Klein lays out the challenge of evaluating the effects of the Ryan budget this way:
Ryan has said how his cuts will be distributed on the category level. He’s clear on the size of hit that “non-defense discretionary spending” will take. But he hasn’t said how those cuts will be distributed among the programs in that part of the budget. His numbers stop at the water’s edge of the real services and programs people use. And so the White House, to try and make them real, made a assumption — arguably, the only assumption they could make: They assumed that when Ryan said he would cut X category of spending by Y percent, those cuts would be dsitributed (sic) equally among the programs in that categoryHe then hones in on Pell Grants as a flash point, showing that Obama calculated Ryan's funding cut by extrapolating from the cut (19%) Ryan allots to the discretionary spending category in which they fall (along with zeroing out the program's allotment from mandatory spending). Klein then acknowledges that the budget language implies that Pell Grantsmay not be cut proportionately, as Ryan is now protesting. But "if he’s not cutting Pell by as much as the White House thinks, he’s cutting other things by more. But he won’t say what. Obama 'imposed' the simplest of all assumptions: Equal cuts across-the-board."
To focus on the rhetoric: Obama not only spelled his assumptions out, he emphasized them, both to demonstrate that he was proceeding from a factual basis to the fullest extent possible and to highlight Ryan's evasiveness. In fact his stress on the assumptions underlying his "math" escalates as he proceeds. My highlighting below:
This new House Republican budget, however, breaks our bipartisan agreement and proposes massive new cuts in annual domestic spending –- exactly the area where we’ve already cut the most. And I want to actually go through what it would mean for our country if these cuts were to be spread out evenly. So bear with me. I want to go through this -- because I don’t think people fully appreciate the nature of this budget.The hypothetical basis of the specific cuts outlined is not only acknowledged, it's central. Obama lays down a gauntlet: if the Republicans won't specify the cuts they're budgeting, I will. If you're not cutting where I say, show where else you'll cut.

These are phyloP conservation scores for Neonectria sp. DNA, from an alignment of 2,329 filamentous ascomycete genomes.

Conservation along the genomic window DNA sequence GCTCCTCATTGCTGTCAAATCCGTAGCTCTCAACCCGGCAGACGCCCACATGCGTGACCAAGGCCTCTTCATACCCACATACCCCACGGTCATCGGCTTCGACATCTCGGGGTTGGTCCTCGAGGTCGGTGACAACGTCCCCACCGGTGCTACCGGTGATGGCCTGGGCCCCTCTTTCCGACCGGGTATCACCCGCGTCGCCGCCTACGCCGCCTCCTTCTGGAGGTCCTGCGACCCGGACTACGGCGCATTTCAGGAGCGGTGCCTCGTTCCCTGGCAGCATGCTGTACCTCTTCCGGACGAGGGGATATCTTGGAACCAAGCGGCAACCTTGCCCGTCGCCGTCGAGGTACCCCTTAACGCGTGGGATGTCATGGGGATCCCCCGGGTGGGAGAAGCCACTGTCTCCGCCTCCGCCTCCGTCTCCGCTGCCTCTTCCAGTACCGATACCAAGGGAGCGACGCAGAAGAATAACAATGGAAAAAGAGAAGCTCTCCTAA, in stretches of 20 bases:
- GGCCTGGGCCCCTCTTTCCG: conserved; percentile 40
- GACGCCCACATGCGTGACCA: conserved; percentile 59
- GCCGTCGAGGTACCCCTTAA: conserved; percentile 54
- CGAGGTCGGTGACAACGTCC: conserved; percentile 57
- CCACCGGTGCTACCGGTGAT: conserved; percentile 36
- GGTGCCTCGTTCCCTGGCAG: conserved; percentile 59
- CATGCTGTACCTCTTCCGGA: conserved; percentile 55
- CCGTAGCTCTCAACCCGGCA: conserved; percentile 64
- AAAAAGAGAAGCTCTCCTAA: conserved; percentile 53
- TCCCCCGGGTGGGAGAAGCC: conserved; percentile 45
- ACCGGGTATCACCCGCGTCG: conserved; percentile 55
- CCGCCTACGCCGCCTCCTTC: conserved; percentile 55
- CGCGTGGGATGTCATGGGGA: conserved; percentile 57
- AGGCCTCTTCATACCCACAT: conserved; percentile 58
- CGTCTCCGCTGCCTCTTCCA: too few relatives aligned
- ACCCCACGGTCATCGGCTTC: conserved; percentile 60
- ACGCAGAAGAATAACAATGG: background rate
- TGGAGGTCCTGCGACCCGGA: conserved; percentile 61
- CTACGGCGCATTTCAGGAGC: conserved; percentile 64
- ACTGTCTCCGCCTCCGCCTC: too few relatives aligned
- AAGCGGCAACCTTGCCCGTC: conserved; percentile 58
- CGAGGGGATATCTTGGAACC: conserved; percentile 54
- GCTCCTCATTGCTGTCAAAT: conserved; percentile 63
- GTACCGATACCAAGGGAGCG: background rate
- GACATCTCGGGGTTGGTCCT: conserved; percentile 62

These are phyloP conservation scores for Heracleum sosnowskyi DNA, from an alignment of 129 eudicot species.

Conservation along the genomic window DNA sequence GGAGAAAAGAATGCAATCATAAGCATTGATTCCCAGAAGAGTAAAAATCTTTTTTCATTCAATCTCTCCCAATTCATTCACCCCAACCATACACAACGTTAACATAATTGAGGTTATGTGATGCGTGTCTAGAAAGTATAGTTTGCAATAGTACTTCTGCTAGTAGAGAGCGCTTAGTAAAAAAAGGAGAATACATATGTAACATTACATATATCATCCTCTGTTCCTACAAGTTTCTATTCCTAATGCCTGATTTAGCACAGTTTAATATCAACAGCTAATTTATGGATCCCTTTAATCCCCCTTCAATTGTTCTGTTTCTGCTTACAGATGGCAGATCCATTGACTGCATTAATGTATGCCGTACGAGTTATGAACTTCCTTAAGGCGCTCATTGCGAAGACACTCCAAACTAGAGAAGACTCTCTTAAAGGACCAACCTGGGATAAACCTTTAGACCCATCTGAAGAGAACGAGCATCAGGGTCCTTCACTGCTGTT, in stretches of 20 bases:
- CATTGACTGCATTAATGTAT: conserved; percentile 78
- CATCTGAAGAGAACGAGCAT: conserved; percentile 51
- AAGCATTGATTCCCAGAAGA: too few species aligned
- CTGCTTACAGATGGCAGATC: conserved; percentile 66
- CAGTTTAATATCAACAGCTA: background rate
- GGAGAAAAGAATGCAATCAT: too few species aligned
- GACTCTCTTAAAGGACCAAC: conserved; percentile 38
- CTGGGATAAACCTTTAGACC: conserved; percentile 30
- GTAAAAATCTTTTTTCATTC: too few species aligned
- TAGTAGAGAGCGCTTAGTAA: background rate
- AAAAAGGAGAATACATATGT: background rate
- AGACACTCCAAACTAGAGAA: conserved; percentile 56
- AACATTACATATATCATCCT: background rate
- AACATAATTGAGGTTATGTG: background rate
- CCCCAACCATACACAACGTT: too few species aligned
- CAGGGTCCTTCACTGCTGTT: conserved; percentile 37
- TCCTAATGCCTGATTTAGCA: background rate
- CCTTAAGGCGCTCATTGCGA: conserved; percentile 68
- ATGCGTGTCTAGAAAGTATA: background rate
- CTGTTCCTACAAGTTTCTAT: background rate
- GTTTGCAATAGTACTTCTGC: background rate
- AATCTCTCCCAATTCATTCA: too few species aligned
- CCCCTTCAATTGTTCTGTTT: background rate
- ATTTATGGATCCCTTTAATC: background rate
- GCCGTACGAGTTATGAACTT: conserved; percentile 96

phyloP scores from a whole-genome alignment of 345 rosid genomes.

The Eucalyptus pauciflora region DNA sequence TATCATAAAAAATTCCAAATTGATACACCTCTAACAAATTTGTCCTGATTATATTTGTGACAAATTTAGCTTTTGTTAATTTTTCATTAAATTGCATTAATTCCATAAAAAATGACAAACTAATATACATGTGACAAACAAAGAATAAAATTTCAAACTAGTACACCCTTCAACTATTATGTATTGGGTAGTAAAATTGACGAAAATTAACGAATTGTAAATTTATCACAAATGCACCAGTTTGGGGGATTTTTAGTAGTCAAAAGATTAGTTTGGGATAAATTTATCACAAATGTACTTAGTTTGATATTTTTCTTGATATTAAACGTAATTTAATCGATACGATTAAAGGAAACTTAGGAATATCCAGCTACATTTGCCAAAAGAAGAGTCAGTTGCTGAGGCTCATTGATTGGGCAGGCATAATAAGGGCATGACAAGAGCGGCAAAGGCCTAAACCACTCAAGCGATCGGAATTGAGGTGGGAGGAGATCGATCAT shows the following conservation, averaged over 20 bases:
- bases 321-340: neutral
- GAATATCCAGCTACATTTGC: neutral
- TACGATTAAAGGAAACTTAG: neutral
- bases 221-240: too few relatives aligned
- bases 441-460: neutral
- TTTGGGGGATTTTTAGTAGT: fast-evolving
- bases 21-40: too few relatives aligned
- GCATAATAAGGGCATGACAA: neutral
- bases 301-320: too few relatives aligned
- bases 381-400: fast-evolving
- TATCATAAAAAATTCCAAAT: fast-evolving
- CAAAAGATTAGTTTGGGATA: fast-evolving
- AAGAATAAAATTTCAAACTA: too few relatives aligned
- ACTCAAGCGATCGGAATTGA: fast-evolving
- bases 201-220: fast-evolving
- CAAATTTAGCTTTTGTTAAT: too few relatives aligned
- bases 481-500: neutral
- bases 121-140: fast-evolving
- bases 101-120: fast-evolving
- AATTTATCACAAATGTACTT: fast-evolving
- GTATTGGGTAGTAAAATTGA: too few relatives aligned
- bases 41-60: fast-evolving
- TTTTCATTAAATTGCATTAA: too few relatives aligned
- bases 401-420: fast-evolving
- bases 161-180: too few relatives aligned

The year after next, nearly 10 million college students would see their financial aid cut by an average of more than $1,000 each. There would be 1,600 fewer medical grants, research grants for things like Alzheimer’s and cancer and AIDS. There would be 4,000 fewer scientific research grants, eliminating support for 48,000 researchers, students, and teachers. Investments in clean energy technologies that are helping us reduce our dependence on foreign oil would be cut by nearly a fifth.
If this budget becomes law and the cuts were applied evenly, starting in 2014, over 200,000 children would lose their chance to get an early education in the Head Start program. Two million mothers and young children would be cut from a program that gives them access to healthy food....[many more projected cuts follow].
That’s just a partial sampling of the consequences of this budget. Now, you can anticipate Republicans may say, well, we’ll avoid some of these cuts -- since they don’t specify exactly the cuts that they would make. But they can only avoid some of these cuts if they cut even deeper in other areas. This is math. If they want to make smaller cuts to medical research that means they’ve got to cut even deeper in funding for things like teaching and law enforcement. The converse is true as well. If they want to protect early childhood education, it will mean further reducing things like financial aid for young people trying to afford college.
American politics does not get any more fact-based than this.